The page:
United States District Court, D. New Mexico
PROPOSED FINDINGS AND RECOMMENDED
HONORABLE CARMEN E. GARZA CHIEF UNITED STATES MAGISTRATE
MATTER is before the Court on Plaintiff Ryan
Christopher Rodgers' Motion to Reverse and Remand for
Payment of Benefits, or in the Alternative, for Rehearing,
With Supporting Memorandum (the “Motion”),
(Doc. 17), filed March 20, 2018; Defendant's Brief in
Response to Plaintiff's Motion to Remand
Commissioner's Administrative Decision (the
“Response”), (Doc. 19), filed May 21, 2018; and
Mr. Rodgers' Reply to Brief in Response to Motion to
Remand (the “Reply”), (Doc. 20), filed June
4, 2018. United States District Judge Martha Vazquez referred
this case to Magistrate Judge Carmen E. Garza to perform
legal analysis and recommend an ultimate disposition. (Doc.
October 18, 2013, Becky Pritchett applied for supplemental
security income on behalf of her child, Ryan Christopher
Rodgers, who was not yet 18 years old. (Administrative Record
“AR” 15). Ms. Pritchett alleged Mr. Rodgers'
disability began on January 1, 2007, and is due to attention
deficit hyperactivity disorder (“ADHD”),
adjustment disorder with depression, bipolar mania, and
schizophrenia. (AR 227-28). The claim was denied initially on
February 26, 2014, and upon reconsideration on October 6,
2014. (AR 15). A request for a hearing was filed, and a
hearing was held on August 15, 2016, before Administrative
Law Judge (“ALJ”) Deirdre O. Dexter. (AR
41).Mr. Rodgers and Bonnie Ward, an impartial
vocational expert (“VE”), testified at the
hearing, and Michelle Baca, an attorney, represented Mr.
Rodgers at the hearing. (AR 41-71).
September 28, 2016, the ALJ issued her decision, finding that
Mr. Rodgers was not disabled either prior to or after the
date he turned 18 years old. (AR 35). Mr. Rodgers requested
review by the Appeals Council, which was denied, (AR 1-5),
making the ALJ's decision the Commissioner's final
decision for purposes of this appeal.
Rodgers, who is now represented by Francesca MacDowell,
argues that the ALJ erred by: (1) failing to properly
consider Mr. Rodgers' limitations in assessing his
functioning as an adolescent; and (2) failing to properly
consider the medical opinion evidence regarding Mr.
Rodgers' mental limitations in determining his residual
functional capacity (“RFC”). (Doc. 17 at 5-26).
The Court has reviewed the Motion, the Response, the Reply,
and the relevant law. Additionally, the Court has
meticulously reviewed the administrative record. Because the
Court finds that the ALJ failed to properly consider Mr.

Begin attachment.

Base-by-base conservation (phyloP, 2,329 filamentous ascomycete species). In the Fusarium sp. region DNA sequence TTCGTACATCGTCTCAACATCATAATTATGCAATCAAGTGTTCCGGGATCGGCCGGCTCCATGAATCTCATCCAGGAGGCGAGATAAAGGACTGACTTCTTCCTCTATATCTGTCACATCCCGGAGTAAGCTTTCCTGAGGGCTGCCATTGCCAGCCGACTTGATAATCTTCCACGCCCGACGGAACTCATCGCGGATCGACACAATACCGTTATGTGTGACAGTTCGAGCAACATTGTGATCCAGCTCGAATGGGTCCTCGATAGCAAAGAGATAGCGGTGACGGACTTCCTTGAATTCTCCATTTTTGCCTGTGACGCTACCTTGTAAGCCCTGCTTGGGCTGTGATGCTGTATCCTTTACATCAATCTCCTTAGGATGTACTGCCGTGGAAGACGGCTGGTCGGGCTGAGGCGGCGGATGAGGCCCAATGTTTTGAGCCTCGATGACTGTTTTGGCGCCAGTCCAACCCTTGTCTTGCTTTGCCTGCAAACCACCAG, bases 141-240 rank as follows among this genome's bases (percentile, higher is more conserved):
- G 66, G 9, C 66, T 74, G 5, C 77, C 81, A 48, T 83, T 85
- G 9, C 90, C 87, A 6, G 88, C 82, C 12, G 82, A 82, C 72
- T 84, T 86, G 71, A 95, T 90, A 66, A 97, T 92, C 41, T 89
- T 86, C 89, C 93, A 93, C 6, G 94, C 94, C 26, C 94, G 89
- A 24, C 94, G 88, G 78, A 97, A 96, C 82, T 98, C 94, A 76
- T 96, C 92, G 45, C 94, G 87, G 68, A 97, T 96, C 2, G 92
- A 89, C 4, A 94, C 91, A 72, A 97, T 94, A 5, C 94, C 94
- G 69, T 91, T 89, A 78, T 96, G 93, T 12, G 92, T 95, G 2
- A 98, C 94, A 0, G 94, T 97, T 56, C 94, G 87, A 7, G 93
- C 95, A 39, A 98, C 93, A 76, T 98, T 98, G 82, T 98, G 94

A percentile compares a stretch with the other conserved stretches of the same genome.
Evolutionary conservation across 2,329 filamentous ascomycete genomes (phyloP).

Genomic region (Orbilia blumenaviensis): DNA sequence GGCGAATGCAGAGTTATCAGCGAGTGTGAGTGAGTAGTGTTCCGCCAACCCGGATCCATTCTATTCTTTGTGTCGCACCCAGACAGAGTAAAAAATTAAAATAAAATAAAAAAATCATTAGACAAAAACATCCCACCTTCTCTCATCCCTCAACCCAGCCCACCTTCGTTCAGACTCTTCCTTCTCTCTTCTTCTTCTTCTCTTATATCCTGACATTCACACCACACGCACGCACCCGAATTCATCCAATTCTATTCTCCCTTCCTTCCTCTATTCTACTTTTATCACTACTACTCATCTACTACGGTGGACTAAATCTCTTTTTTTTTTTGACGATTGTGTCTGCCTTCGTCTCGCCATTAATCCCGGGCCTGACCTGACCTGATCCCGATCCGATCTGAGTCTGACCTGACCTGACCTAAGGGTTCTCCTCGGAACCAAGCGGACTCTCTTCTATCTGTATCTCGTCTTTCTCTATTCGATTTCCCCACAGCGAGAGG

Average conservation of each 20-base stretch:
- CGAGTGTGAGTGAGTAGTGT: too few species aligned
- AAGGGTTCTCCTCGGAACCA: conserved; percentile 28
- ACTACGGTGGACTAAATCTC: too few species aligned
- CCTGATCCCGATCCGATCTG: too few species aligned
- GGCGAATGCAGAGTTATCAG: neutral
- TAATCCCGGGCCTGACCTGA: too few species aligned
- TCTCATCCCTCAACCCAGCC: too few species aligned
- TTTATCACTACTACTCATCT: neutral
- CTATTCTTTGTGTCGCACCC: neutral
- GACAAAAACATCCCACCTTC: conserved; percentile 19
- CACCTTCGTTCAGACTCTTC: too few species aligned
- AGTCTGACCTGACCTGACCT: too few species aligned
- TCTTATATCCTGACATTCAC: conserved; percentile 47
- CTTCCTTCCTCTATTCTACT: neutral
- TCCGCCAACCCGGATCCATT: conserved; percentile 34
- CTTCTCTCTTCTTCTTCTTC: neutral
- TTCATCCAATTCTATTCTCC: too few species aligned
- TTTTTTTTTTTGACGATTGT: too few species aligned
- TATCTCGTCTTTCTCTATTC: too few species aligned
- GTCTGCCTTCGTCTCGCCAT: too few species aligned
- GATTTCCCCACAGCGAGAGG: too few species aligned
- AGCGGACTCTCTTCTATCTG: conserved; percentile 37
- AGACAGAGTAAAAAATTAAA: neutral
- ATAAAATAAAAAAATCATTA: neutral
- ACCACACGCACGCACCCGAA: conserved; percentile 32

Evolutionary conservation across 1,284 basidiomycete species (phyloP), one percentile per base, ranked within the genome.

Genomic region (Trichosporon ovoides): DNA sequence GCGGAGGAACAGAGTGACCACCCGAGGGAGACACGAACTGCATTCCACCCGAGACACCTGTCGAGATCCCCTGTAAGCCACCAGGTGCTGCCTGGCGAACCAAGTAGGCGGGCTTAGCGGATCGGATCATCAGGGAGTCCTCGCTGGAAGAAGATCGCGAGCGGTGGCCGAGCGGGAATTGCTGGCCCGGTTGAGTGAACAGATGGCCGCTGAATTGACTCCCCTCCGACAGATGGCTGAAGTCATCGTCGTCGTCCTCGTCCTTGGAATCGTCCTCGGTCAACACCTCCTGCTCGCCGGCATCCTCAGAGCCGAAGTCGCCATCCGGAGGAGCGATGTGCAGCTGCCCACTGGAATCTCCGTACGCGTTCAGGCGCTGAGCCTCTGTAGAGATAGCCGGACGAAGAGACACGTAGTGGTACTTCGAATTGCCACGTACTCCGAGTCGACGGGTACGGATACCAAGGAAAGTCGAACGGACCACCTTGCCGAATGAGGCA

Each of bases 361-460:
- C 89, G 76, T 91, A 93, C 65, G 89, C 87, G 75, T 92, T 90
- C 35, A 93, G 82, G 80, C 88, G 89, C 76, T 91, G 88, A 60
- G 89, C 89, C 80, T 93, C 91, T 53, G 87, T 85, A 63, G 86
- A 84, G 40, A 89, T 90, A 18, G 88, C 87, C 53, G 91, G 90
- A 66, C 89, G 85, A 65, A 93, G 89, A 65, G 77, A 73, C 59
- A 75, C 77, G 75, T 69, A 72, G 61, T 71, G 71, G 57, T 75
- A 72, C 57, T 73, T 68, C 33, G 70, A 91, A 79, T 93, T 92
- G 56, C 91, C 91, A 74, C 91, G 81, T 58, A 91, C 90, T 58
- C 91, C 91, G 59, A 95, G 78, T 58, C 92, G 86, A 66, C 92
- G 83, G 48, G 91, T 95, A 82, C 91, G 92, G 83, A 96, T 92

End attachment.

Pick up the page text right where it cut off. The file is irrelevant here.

Rodgers' limitations in her assessment of his functioning
as an adolescent, and erred in considering the medical
opinion evidence in determining his RFC, the Court recommends
that Mr. Rodgers' motion be GRANTED and
this case be REMANDED to the Commissioner
for further proceedings.
Standard of Review
standard of review in a Social Security appeal is whether the
Commissioner's final decision is supported by substantial
evidence and whether the correct legal standards were
applied. Maes v. Astrue, 522 F.3d 1093, 1096 (10th
Cir. 2008); Hamilton v. Sec'y of Health & Human
Servs., 961 F.2d 1495, 1497-98 (10th Cir. 1992). If
substantial evidence supports the Commissioner's findings
and the correct legal standards were applied, the
Commissioner's decision stands and the plaintiff is not
entitled to relief. Langley v. Barnhart, 373 F.3d
1116, 1118 (10th Cir. 2004); Hamlin v. Barnhart, 365
F.3d 1208, 1214 (10th Cir. 2004); Doyal v. Barnhart,
331 F.3d 758, 760 (10th Cir. 2003). The Commissioner's
“failure to apply the correct legal standards, or show
. . . that she has done so, are grounds for reversal.”
Winfrey v. Chater, 92 F.3d 1017, 1019 (10th Cir.
1996) (citing Washington v. Shalala, 37 F.3d 1437,
1439 (10th Cir. 1994)). A court should meticulously review
the entire record but should neither re-weigh the evidence
nor substitute its judgment for the Commissioner's.
Langley, 373 F.3d at 1118; Hamlin, 365 F.3d
at 1214. A court's review is limited to the
Commissioner's final decision, 42 U.S.C. § 405(g),
which is generally the ALJ's decision, rather than the
Appeals Council's denial of review. O'Dell v.
Shalala, 44 F.3d 855, 858 (10th Cir. 1994).
evidence is such relevant evidence as a reasonable mind might
accept as adequate to support a conclusion.”
Langley, 373 F.3d at 1118; Hamlin, 365 F.3d
at 1214; Doyal, 331 F.3d at 760. An ALJ's
decision “is not based on substantial evidence if it is
overwhelmed by other evidence in the record or if there is a
mere scintilla of evidence supporting” it.
Langley, 373 F.3d at 1118; Hamlin, 365 F.3d
at 1214. While the Court may not re-weigh the evidence or try
the issues de novo, its examination of the record
must include “anything that may undercut or detract
from the ALJ's findings in order to determine if the
substantiality test has been met.” Grogan v.
Barnhart, 399 F.3d 1257, 1262 (10th Cir. 2005).
“The possibility of drawing two inconsistent
conclusions from the evidence does not prevent [the
ALJ]'s findings from being supported by substantial
evidence.” Lax v. Astrue, 489 F.3d 1080, 1084
(10th Cir. 2007) (citing Zoltanski v. F.A.A., 372
F.3d 1195, 1200 (10th Cir. 2004)).
Applicable Law and Sequential Evaluation Process
purposes of supplemental security income (“SSI”),
a child under the age of eighteen is “disabled”
when he “has a medically determinable physical or
mental impairment which results in marked and severe
functional limitations, and which can be expected to result
in death or which has lasted or can be expected to last for a
continuous period of not less than 12 months.”
Briggs ex rel. Briggs v. Massanari, 248 F.3d 1235,
1237 (10th Cir. 2001) (citing 42 U.S.C. §
1382c(a)(3)(C)(i)). In light of this definition for
disability, a three-step sequential evaluation process has
been established for evaluating a child's disability
claim. 20 C.F.R. § 416.924(a); Briggs, 248 F.3d
at 1237. The ALJ “must determine, in this order, (1)
that the child is not engaged in substantial gainful
activity, (2) that the child has an impairment or combination
of impairments that is severe, and (3) that the child's
impairment meets or equals an impairment listed in Appendix
1, Subpart P of 20 C.F.R. Pt. 404.” Briggs,
248 F.3d at 1237 (citing 20 C.F.R. § 416.924(a)).
step three, the impairment does not meet or equal a listed
impairment, the ALJ must determine if the limitations caused
by the child's impairments are functionally equivalent to
a listed impairment. 20 C.F.R. 416.926a. The
“functionally equivalent” analysis requires the
ALJ to assess the child's functioning in terms of six
domains: (1) acquiring and using information; (2) attending
and completing tasks; (3) interacting and relating with
others; (4) moving about and manipulating objects; (5) caring
for self; and (6) health and physical well-being. 20 C.F.R.